As the superhero in “Black Panther,” actor Chadwick Boseman was fierce, but his recent death, at 43, represents a frightening national trend showing increases in the number of younger people with colon cancer.
Boseman — who also starred as baseball legend Jackie Robinson in “42,” singer James Brown in “Get on Up” and Supreme Court Justice Thurgood Marshall in “Marshall” – kept his 2016 diagnosis private, filming between surgeries and rounds of chemotherapy. (Above, Boseman in a scene from “Black Panther.”)
Colorectal cancer, the second-leading cause of cancer-related death after lung cancer, will be diagnosed in about 105,000 people this year, according to the American Cancer Society (ACS). About 12 percent, or 18,000 people, will be younger than 50. These cases are usually more advanced and, therefore, more deadly. A 2 percent annual uptick in this population’s rates counters 3 percent annual drops in rates for older adults.
Such knowledge drives a need to educate and encourage screening for anyone with risk factors.
“A growing emphasis on early screening and prevention is making great strides in reducing the rate of incidence and mortality,” said Dr. Christine Bartus, a colorectal surgeon with the Hartford HealthCare Cancer Institute.
The ACS recommends that Americans at average risk for colorectal cancer – which is caused by polyps in the digestive tract that, if left unchecked, can become cancerous and spread to other parts of the body — start screening by stool-based testing or colonoscopy at age 45. Those at higher risk, based on family history of the disease, should speak to their provider about starting screening earlier.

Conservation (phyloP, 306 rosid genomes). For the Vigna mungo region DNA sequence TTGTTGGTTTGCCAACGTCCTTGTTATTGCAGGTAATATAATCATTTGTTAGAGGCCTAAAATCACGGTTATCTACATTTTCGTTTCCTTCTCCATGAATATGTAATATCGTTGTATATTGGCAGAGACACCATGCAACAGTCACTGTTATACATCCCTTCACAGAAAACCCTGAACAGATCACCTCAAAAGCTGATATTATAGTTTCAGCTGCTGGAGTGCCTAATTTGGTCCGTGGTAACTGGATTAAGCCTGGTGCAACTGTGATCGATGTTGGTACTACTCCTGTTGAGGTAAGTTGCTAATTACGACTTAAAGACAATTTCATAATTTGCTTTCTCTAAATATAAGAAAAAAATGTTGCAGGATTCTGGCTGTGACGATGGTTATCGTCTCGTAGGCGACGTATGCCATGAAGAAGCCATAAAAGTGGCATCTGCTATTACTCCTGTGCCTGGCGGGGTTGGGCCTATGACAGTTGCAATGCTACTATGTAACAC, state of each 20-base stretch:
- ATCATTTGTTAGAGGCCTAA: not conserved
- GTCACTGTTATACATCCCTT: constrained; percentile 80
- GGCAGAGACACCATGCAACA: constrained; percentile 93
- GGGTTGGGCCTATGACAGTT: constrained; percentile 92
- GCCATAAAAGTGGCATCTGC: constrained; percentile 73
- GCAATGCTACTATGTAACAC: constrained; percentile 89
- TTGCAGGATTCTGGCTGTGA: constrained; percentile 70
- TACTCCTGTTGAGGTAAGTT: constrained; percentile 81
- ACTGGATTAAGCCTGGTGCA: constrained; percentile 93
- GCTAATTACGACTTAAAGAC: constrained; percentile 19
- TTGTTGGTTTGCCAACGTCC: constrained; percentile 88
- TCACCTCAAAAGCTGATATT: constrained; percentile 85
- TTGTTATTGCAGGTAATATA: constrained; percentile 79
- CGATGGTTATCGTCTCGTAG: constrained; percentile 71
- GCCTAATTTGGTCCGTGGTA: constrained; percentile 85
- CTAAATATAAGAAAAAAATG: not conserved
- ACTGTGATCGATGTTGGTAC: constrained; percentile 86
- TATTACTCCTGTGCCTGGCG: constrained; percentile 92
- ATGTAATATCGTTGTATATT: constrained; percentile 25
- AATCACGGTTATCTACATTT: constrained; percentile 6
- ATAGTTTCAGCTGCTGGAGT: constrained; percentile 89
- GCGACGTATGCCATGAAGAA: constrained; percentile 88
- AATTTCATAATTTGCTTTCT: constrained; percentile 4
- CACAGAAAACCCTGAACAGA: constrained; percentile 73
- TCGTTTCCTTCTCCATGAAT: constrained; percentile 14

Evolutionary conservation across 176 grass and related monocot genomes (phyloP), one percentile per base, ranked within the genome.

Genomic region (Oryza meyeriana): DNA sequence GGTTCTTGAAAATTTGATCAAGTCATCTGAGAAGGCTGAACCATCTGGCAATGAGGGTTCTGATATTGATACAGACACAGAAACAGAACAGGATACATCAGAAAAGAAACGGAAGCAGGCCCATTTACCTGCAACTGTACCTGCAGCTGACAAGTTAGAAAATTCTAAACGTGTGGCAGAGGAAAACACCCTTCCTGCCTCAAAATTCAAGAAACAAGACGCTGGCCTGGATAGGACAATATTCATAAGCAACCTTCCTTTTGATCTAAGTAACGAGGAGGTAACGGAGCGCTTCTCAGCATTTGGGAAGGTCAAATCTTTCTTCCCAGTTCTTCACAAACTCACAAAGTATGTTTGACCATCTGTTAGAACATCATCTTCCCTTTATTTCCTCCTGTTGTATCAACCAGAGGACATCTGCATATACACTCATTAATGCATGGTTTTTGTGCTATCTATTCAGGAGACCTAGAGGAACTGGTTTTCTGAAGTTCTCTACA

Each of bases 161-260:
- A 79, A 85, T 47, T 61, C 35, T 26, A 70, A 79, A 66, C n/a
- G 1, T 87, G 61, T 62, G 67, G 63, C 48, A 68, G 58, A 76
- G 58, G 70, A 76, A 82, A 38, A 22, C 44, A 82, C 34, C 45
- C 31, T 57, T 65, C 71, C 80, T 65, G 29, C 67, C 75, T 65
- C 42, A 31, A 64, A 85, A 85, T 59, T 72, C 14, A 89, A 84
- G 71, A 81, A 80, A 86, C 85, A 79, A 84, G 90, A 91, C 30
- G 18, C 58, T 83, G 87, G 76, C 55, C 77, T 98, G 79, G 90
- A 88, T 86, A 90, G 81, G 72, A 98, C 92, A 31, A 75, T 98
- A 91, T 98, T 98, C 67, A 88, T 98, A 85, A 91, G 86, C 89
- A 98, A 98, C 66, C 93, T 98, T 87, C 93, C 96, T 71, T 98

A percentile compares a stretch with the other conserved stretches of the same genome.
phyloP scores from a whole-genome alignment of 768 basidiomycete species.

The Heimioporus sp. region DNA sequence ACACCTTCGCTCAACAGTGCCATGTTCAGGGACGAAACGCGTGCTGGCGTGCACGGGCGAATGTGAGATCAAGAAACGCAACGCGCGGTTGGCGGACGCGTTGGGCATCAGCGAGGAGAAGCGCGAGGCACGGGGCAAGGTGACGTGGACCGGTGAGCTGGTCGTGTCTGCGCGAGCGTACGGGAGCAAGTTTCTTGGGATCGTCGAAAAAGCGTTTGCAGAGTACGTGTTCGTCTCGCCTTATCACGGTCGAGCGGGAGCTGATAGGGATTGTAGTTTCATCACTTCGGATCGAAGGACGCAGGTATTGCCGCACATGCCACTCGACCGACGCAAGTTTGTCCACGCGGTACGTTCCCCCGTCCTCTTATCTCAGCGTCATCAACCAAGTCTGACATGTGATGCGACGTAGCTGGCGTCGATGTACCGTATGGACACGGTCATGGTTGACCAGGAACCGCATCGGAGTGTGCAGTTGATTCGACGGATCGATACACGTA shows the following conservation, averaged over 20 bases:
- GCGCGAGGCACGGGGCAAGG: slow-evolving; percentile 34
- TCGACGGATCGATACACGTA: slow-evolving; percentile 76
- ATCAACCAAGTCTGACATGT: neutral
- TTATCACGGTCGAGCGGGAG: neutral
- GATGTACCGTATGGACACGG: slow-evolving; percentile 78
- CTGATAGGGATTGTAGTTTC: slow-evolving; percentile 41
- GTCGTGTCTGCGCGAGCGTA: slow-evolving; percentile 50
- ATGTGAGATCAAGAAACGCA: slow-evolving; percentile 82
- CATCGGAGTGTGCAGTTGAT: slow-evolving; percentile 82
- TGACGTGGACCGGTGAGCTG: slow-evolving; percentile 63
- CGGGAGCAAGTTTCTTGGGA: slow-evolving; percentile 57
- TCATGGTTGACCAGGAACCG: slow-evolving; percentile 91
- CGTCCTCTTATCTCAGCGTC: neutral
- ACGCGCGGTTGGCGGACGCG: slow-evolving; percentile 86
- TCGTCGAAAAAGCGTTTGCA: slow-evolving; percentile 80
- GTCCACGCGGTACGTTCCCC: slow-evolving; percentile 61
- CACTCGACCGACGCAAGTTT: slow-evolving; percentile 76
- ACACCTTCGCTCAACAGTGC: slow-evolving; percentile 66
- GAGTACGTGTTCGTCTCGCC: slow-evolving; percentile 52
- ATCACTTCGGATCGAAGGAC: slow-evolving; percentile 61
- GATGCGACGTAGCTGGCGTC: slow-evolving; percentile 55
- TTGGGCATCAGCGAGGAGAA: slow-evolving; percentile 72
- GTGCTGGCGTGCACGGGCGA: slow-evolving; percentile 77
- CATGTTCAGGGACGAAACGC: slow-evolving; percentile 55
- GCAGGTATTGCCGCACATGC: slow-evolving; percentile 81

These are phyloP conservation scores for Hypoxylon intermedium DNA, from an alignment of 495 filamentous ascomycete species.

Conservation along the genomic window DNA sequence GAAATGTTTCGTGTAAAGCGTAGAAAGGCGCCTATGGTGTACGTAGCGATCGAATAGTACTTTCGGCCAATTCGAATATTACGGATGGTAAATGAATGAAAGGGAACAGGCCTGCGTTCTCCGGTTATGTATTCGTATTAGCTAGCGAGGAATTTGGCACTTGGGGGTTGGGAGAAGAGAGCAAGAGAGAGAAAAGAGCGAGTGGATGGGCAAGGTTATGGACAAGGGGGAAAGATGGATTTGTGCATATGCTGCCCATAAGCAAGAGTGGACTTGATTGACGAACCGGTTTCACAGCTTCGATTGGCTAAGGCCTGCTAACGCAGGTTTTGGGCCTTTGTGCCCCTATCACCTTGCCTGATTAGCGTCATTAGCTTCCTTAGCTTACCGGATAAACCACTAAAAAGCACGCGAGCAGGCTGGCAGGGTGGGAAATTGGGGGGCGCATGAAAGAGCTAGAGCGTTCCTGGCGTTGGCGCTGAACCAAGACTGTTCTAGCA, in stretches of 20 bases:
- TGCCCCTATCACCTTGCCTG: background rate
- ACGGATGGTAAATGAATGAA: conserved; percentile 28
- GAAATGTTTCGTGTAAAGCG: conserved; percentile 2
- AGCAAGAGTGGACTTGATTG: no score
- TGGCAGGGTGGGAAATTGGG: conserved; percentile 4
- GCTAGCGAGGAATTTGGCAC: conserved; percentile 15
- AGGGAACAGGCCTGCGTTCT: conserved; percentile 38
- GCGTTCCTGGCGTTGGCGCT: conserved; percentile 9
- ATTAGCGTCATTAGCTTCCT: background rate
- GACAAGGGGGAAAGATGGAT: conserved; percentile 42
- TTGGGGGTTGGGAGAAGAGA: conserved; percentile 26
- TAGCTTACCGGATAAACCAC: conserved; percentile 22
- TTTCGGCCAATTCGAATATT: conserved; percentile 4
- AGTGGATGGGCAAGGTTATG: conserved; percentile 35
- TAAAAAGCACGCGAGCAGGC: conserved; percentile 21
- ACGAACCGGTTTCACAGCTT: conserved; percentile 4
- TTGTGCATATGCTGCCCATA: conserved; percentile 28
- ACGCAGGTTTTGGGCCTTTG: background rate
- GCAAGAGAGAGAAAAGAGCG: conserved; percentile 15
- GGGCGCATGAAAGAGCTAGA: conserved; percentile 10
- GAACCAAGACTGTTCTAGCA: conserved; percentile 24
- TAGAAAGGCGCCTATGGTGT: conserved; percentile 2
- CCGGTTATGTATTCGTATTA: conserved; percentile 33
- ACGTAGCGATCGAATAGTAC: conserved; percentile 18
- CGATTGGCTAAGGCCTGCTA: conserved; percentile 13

“Screening has made a huge difference in being able to detect and remove polyps and lesions before they become cancerous,” said Dr. Bartus. “According to the ACS, incidence of colorectal cancer in the U.S. has dropped by 30 percent over the last 10 years – a tribute to the growing awareness about the importance of colorectal screening.”
If found early, colon cancer is curable. About 50 percent of those with colon cancer will be diagnosed at stages I or II, where the five-year survival rate is 90 percent. At Stage III, that drops to 75 percent, and, at Stage IV, to 10 to 15 percent. Boseman’s cancer was diagnosed at Stage III and progressed.
Dr. Maria Johnson, a gastroenterologist at MidState Medical Center, said studies by the National Cancer Institute found that colonoscopy can reduce risk of death from colorectal cancer by 60 to 70 percent.
“Sometimes symptoms do not manifest until the cancer is well advanced. If results are normal, subsequent screenings are recommended every 10 years,” she said.
Adults of any age should be aware of the signs of colorectal cancer, which include:
- Rectal bleeding.
- Change in bowel habits.
- Unintentional weight loss of 10 pounds or more.
- Blood in stool.
- Abdominal cramping.
There are ways you can prevent colorectal cancer, according to Dr. Bartus, who suggested:
- Eating a healthy diet low in sugar, fat, red meat and alcohol.
- Knowing your family history.
- Exercising regularly.
- Maintaining a healthy weight.
- Getting regular screenings when over the age of 45.
- Stopping tobacco use.
Not feeling well? Call your healthcare provider for guidance and try to avoid going directly to an emergency department or urgent care center, as this could increase the chances of the disease spreading.
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